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They stare as year-old Geetha Das, sporting kohl-lined eyes, strides by purposefully — but she barely glances at these pimps and middlemen. Das has been a resident of Sonagachi, which is home to about 7, sex workers, since She was 16 years old at the time. Society should first look at itself before condemning us… Did anyone give us a good job?
Das explained that for her, self-respect is everything — a curious term considering that sex workers in India are ostracised from mainstream society. Most of us have no education and two to three .
Yes, we can work as domestic help to support our families. But even then men force themselves onto us. One woman who did not want to use her real name in order to protect her identity, said money was a big lure for her, but she said the thrill of the chase was even more fascinating. She has a husband and a young son living elsewhere in Kolkata.
My only fear is that my son will find out about my work. That is my deepest fear. The year-old explained that her earnings from the trade have helped her pay for expensive medical treatment for her parents — which she would not otherwise have been able to afford.
Older sex workers usually see their clientele disappear — like year-old Purnima Chatterjee, who was born into a large and impoverished family and was pushed into the sex trade by her own father. This was my destiny. God wanted me to bear the burden of raising my five siblings and care for my parents.
But now, I have no one and my earnings have dwindled. What will happen to me in a few years? These women are members of a society flourishing on the fringes of mainstream India — a society shunned and condemned in public, but frequented furtively by many. Although prostitution is illegal in India, the government does not interfere in Sonagachi. Perhaps it is due to the culture of the state, its history of communism and sensitivity towards the marginalised. InDurbar took steps to unionise the sex workers of Sonagachi. The rationale was simple — the power was always on the side of the client, who usually preferred not to use condoms.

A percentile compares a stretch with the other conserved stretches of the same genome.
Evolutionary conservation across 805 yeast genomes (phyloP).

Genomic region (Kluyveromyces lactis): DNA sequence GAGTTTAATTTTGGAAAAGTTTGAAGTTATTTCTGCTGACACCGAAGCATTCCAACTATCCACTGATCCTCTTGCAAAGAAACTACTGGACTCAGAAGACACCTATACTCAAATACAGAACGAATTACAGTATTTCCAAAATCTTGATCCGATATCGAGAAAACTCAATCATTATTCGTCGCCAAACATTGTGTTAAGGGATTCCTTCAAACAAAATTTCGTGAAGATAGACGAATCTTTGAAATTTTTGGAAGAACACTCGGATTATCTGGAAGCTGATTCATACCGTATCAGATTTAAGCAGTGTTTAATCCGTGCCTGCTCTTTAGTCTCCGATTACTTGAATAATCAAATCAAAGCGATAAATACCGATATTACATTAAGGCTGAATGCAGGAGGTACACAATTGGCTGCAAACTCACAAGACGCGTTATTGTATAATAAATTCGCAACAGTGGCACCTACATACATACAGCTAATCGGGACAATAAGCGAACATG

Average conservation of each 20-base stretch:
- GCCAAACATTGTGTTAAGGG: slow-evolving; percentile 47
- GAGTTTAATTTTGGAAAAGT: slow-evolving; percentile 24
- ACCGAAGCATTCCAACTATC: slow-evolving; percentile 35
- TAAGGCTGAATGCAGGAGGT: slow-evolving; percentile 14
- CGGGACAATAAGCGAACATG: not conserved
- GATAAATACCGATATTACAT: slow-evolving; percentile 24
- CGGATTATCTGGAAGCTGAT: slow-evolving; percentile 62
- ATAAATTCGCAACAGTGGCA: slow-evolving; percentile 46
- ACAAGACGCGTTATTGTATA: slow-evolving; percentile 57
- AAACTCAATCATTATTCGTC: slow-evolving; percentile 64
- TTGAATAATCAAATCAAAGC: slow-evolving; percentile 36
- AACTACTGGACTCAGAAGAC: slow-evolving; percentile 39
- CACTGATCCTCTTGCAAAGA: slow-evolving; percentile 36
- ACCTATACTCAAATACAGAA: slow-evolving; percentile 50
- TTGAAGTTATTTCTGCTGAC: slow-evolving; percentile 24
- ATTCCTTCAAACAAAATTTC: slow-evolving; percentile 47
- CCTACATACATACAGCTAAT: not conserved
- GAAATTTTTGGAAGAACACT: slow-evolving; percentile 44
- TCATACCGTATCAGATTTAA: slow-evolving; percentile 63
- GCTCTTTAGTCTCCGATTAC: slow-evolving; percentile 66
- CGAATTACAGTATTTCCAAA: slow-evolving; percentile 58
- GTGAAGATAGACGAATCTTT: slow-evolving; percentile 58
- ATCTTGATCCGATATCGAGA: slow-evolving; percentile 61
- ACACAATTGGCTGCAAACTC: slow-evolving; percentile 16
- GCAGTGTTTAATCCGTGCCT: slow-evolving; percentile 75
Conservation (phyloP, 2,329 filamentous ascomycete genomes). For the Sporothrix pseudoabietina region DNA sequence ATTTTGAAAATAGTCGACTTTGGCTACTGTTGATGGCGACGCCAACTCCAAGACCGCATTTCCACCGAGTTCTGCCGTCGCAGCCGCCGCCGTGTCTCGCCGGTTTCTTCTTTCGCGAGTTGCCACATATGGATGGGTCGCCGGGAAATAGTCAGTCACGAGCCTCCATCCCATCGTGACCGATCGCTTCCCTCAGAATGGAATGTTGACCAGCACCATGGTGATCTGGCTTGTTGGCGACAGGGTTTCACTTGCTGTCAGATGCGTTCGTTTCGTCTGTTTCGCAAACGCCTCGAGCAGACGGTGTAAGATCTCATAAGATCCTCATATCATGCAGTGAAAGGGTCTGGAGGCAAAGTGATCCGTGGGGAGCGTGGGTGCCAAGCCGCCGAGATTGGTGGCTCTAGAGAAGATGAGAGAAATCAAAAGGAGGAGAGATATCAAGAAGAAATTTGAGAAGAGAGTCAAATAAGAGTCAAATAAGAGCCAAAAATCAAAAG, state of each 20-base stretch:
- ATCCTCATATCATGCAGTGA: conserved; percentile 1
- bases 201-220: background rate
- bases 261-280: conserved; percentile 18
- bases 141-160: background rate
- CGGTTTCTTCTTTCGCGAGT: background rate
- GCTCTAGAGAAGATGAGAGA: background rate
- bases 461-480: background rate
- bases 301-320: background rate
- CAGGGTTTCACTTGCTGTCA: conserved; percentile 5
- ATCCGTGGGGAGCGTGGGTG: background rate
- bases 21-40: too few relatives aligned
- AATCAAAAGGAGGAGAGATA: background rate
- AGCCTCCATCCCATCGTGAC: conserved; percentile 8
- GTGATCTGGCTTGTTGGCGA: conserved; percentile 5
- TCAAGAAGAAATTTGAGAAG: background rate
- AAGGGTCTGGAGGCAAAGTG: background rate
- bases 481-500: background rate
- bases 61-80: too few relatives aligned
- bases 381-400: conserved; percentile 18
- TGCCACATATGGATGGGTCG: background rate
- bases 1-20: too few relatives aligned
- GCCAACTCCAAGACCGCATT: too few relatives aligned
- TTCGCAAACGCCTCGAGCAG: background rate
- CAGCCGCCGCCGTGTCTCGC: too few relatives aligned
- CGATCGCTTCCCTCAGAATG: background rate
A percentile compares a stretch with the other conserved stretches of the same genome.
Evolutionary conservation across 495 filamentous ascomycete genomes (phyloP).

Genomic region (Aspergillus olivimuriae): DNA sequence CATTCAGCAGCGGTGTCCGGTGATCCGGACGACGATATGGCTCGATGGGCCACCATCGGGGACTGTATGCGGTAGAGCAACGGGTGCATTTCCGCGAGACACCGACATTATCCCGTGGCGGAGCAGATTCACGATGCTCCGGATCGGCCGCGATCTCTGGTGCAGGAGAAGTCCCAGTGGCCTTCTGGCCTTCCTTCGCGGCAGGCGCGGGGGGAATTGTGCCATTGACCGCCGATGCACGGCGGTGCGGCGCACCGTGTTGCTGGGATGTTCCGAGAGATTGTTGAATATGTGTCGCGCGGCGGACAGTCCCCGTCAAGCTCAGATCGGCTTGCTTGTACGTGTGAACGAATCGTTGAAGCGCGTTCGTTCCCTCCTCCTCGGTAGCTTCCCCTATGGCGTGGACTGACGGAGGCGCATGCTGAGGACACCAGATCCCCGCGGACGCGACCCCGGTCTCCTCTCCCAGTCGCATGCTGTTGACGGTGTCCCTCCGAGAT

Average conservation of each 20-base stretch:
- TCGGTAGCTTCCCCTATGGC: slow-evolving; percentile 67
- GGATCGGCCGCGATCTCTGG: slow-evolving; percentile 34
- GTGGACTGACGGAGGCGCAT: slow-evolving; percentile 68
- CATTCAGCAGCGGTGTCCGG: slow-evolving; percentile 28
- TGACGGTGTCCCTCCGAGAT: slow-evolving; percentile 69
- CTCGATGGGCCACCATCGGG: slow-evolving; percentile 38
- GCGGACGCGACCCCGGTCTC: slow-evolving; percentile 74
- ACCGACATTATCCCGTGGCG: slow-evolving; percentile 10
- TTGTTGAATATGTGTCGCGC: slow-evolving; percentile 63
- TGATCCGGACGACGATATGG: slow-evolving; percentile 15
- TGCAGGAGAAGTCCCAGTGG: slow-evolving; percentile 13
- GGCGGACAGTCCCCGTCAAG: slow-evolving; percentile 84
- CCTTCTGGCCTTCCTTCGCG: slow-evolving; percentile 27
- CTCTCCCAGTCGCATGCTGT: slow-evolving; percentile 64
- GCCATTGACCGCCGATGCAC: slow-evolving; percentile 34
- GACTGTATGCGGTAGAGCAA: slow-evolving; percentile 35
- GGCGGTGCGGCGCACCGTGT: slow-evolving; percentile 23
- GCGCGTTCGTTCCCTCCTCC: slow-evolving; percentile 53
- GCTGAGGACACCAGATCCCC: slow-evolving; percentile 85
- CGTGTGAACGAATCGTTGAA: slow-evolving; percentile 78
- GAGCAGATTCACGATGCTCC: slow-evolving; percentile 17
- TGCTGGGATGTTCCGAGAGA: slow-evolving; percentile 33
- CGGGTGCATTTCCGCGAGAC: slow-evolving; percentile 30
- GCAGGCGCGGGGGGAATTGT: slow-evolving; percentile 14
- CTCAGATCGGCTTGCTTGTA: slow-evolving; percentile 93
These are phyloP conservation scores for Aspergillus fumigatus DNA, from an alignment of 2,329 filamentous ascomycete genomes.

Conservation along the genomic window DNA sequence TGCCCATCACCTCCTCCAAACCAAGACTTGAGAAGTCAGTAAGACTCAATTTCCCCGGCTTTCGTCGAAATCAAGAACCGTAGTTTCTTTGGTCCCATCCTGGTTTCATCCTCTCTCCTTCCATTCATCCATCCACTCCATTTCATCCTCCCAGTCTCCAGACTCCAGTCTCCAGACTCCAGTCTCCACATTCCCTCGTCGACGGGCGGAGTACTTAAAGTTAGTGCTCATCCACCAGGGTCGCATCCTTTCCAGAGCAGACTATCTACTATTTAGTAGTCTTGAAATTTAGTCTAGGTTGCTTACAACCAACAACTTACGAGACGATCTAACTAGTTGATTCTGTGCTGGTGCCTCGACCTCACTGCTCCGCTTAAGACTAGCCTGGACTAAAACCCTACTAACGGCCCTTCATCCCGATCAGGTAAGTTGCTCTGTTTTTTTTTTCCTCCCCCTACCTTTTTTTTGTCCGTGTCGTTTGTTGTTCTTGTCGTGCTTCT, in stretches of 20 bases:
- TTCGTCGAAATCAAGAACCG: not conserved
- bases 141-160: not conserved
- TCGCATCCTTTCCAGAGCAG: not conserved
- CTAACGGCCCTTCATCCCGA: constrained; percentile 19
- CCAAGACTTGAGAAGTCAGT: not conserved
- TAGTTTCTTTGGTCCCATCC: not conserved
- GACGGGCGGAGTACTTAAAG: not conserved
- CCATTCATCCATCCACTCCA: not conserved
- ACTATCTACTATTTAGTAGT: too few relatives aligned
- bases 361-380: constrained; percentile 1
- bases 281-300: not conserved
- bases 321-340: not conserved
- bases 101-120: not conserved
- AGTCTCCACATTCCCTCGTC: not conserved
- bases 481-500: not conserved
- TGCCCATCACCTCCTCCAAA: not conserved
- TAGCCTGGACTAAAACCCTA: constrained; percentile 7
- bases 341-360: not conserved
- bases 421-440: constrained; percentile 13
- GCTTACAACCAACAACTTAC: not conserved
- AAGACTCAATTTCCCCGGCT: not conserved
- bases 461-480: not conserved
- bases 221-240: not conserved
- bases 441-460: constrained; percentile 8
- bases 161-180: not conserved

By forming a collective of sex workers, Durbar empowered them to say no to sex without condoms. The experiment was so successful that in time, 65, sex workers across the country would this collective. Today, all the sex workers of Sonagachi are members of the union, and they refuse to have sex with their clients without a condom.
Durbar also helps newcomers to Sonagachi, taking them off the streets and housing them in temporary homes. Two weeks of intensive counselling takes place to ascertain whether these women are minors, and whether they have been trafficked. Minors are handed over to the state government and reunited with families. Women who are open to other forms of employment are trained in various vocations and placed in jobs. Those who still want to enter the sex trade are taught to protect themselves from sexually transmitted diseases and informed of their rights.
According to Durbar, every year betweenyoung women come to Sonagachi, hoping to make money for a better life. Land prices have gone up in the vicinity of Sonagachi and realty developers are eyeing the area. The mobile phone has provided anonymity and an alternate means of doing business for sex workers.
As dusk falls, it is time for business to begin. The many temples in Sonagachi have shut for the day. Bollywood music floats on the air, accompanied by laughter from houses with names like Night Lovers and Love Nest. Her gaze settles on the pimps lining the filthy streets of Sonagachi — where the holy Ganges River gushes furiously out of open taps and pipes, running its purifying course through the homes of the Sonagachi women.
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